There was a boy. A very strange enchanted boy. They say he wandered very far. Very far. Over land and sea. A little shy, and sad of eye. But very wise… was he. And then one day. A magic day… he passed my way. And while we spoke of many things, fools and kings. This he said to me:
The greatest thing you'll ever learn is just to love, and be loved… in return.
The Moulin Rouge. A night club, a dance hall and a bordello ruled over by David Fincher. A kingdom of night time pleasures where the rich played with the young and beautiful creatures of the underworld. The most beautiful of all of these was, the man I loved. Andrew. A courtesan, he sold his love to men. They called him 'The Sparkling Diamond." And he was the star of the Moulin Rouge.
I paused in my writing and reflected in my memories. Of the bright lights of the Moulin Rouge; the burlesque dancing of the desirable women, the bitter and heart wrenching emotions which now invaded the once happy memories I have of that place.
The man I loved… is … dead.
A fresh wave of emotion hit me once more. It felt as if my heart was breaking over him once more. The joy I felt in his presence ripped away and all that remained of the stinging agony of a lost love.
I wiped away a tear and returned to my typewriter. I way for me to move on is to document the experience. This way the joy, love and pain I felt over him would not be wasted. So if my mind forgets, each rich detail would remain for me to relive again and again.
I first came to Paris one year ago. It was 1899, the summer of love. I knew nothing of the Moulin Rouge, David Fincher or Andrew. The world had been swept up in a Bohemian revolution, and I had travelled from New York to be apart of it. On the hill near Paris was the village of Montmartre. It was not, as my father said – a village of sin – but the centre of the Bohemian world. Musicians, painters, writers. They were known as the Children of the Revolution. Yes I had come to live a penniless existence. I had come to write about truth, beauty, freedom and that which I believed in above all things: love.
I remembered my father's annoyance every time I brought the subject of love up. His dark, almost lost of all compassion, eyes locked with mine, as his mouth, surrounded by a bristly beard, spoke: "always this ridiculous obsession with love!"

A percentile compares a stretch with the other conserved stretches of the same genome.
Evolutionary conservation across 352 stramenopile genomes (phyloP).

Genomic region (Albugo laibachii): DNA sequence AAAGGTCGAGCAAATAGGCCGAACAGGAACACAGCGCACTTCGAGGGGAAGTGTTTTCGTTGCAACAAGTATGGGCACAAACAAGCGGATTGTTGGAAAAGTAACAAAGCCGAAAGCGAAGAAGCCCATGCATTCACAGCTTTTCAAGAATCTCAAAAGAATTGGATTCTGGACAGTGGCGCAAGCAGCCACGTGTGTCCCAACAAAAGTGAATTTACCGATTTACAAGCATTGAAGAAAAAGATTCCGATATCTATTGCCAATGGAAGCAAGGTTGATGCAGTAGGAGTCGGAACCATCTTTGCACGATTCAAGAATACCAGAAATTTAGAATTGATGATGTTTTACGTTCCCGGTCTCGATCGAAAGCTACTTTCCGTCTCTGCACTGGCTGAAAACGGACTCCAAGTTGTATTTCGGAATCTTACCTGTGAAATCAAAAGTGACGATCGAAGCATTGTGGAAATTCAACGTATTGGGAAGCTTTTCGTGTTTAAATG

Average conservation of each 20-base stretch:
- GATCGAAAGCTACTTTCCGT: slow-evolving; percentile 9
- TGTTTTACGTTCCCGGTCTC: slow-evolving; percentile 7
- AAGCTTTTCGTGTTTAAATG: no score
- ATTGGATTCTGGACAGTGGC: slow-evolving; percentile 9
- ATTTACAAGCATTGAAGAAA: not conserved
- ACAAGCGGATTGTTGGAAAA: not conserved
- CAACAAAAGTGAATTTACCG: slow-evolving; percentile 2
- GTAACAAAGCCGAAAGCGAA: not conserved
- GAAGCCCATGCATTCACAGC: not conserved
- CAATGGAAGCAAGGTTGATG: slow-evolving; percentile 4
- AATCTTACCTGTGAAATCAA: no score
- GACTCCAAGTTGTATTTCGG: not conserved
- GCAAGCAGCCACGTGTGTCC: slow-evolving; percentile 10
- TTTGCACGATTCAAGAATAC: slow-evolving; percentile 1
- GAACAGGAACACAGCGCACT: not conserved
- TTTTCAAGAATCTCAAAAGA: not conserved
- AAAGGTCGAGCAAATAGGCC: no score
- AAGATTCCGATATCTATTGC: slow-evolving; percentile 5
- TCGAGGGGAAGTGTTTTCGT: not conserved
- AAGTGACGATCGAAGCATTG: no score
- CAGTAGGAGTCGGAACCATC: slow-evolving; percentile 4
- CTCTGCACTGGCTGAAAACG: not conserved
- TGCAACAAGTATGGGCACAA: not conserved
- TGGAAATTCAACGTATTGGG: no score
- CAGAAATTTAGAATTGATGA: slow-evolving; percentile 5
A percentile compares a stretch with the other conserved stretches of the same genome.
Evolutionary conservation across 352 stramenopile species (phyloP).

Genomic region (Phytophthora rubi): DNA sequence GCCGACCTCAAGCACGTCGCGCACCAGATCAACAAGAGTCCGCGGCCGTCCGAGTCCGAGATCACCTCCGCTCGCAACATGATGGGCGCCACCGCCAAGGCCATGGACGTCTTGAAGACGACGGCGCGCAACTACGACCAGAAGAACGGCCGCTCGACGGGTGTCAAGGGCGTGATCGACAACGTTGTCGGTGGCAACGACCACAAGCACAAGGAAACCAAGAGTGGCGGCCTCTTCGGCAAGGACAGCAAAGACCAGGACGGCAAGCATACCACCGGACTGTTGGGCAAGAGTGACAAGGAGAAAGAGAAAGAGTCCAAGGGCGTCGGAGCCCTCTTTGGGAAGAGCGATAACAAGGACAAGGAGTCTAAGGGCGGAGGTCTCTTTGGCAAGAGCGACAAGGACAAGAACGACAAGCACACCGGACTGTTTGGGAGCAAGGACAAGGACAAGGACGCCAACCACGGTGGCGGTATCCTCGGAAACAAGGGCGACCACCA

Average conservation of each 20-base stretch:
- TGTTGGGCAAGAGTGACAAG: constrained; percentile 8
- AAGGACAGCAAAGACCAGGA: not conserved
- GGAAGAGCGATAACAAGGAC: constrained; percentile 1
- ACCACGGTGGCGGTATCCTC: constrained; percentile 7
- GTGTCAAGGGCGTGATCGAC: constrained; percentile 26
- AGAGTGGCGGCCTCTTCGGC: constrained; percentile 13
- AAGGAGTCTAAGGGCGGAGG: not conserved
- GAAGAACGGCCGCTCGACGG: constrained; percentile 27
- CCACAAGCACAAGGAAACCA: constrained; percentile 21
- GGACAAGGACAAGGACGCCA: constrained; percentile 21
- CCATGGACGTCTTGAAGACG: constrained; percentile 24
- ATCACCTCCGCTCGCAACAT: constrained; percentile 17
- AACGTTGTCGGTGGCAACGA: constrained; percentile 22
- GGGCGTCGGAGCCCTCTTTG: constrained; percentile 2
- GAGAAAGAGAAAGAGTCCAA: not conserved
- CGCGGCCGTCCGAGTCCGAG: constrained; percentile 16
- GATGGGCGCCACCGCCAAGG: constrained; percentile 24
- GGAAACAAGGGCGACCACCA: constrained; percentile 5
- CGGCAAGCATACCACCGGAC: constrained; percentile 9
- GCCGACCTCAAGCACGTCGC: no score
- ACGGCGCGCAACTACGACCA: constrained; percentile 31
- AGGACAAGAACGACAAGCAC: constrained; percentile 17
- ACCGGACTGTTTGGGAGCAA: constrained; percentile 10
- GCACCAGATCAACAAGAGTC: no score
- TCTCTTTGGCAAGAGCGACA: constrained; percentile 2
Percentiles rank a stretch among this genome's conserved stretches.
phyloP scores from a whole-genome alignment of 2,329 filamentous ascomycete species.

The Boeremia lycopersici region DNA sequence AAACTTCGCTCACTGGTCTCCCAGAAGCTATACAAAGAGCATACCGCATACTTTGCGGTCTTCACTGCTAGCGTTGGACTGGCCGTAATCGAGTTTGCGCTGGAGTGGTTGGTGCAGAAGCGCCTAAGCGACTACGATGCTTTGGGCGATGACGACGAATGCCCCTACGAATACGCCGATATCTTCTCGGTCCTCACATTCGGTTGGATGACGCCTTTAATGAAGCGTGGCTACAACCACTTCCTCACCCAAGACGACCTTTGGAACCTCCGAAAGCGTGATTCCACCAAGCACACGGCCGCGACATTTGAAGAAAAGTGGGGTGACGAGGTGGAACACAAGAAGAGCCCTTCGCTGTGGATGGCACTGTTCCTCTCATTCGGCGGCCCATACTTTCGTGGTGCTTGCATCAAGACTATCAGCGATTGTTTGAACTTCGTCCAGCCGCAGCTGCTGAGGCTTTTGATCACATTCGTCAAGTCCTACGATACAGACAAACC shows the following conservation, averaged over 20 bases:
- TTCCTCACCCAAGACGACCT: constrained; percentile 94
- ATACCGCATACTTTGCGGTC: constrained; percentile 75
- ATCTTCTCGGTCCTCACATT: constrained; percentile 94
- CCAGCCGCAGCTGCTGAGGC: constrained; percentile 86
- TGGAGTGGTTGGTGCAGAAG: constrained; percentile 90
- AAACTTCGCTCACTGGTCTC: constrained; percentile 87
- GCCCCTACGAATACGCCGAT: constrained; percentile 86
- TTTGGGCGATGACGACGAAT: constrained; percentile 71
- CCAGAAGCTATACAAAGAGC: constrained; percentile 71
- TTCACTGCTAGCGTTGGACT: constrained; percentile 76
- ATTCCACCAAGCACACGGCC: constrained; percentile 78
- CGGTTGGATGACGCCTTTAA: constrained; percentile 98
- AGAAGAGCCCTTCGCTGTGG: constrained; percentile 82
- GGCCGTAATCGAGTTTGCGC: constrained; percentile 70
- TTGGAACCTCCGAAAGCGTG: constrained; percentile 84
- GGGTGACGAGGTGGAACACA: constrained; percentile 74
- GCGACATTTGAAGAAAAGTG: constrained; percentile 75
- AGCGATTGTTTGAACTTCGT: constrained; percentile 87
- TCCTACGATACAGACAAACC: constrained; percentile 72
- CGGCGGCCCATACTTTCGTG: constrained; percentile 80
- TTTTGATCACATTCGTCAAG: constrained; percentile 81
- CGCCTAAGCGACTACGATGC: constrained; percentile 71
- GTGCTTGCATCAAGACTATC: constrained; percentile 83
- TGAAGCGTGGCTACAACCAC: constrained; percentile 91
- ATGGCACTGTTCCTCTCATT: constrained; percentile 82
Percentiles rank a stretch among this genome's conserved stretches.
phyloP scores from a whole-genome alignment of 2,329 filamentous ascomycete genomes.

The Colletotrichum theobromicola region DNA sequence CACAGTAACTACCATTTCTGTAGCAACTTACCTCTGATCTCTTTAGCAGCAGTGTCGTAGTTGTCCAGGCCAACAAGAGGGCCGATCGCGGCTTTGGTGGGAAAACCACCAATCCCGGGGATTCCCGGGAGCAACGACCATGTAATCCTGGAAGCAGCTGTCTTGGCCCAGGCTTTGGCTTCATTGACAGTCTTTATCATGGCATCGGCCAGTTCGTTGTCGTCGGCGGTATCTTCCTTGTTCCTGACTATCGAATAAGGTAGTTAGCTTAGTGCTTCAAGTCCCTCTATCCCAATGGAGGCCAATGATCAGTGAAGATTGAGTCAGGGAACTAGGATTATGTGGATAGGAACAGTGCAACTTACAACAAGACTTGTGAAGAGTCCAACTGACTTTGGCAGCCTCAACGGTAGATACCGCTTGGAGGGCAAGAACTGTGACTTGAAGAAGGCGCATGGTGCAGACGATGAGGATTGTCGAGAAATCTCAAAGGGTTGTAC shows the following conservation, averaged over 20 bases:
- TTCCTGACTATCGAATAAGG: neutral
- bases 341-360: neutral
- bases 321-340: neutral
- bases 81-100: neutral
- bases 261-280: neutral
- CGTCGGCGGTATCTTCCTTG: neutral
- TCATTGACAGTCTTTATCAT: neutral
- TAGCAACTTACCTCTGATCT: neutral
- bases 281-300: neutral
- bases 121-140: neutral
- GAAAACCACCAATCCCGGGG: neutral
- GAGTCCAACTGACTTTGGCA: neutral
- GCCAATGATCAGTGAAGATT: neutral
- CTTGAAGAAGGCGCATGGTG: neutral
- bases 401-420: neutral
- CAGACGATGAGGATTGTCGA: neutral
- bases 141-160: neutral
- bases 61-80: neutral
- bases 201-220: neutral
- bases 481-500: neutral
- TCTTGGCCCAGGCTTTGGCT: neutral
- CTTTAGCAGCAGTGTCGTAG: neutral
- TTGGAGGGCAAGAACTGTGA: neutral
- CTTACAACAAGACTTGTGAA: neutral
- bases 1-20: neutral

There was only one problem. I'd never been in love. Luckily just then, an unconscious Argentinean fell through my roof. He was quickly joined by a dwarf dressed as a nun.
This dwarf slammed the door open. His dark chocolate eyes quickly locked with mine. He had a brown goatee and seemed not a bit phased by the unconscious Argentinean currently hanging from my ceiling in the middle of the room. He simply smiled and introduced himself. His name was Henri Marie Raymond Toulouse – Lautrec – Montfa.
He waddled over to where the unconscious Argentinean has hanging and said apologetically. "I'm terribly sorry. We were upstairs rehearsing a play." My eyebrows at this point must have been up to my hairline. I was in a complete state of shock and was beginning to wonder what I had let myself into moving here.
The play was something very modern called: Spectacular Spectacular.
Toulouse (for short) excitement grew as he spoke of this play, his eyes lit up with each detail. This play was clearly his passion. He said "it's set in Switzerland."
Unfortunately the unconscious Argentinean suffered from a sickness called narcolepsy. Toulouse explained to me that he would be perfectly fine one minute and unconscious the next. At this a something broke upstairs. Looking in that direction I saw three heads. The one on the left wore a decorated top hat, round glasses, unusually clothes (I assumed was a costume) and many rings. The one in the middle had short blue/purple hair, makeup and a white shirt accompanied by a red waist coat. The third one wore what I believed to be a bole hat, glasses which had I think had lenses of the side of them, a thick multicoloured scarf and white shirt.
"How is he?" The one in the middle asked.
All three of them turned their attention to me, back to Toulouse, then back to me.
The one with blue/purple hair said snappily "Oh wonderful now the narcoleptic Argentinean is unconscious so therefore the play won't be ready to present to the financier tomorrow."
Each of them rattled on by things they still had to do for this financier. Toulouse suggested that someone else could read the part.
The one still in the middle of the three head scoffed at this and asked "where in heavens name would we find someone to read the role of a young, sensitive, Swiss poet goat herder?"
Before I knew it I was upstairs standing in for the unconscious Argentinean.
The room had a large mountain painted in the back, with a goat and other objects a goat herder may have. There was a lot arguing over lyrics. One of the suggestions was: the hills animate with the euphonious symphonies of descant, along with many other which just didn't fit. Along with these suggestions light bulbs were flashing, a type of piano was being hit and a lot of screeching. Until I couldn't bear it any longer and loudly sang out 'the hills are alive with the sound of music."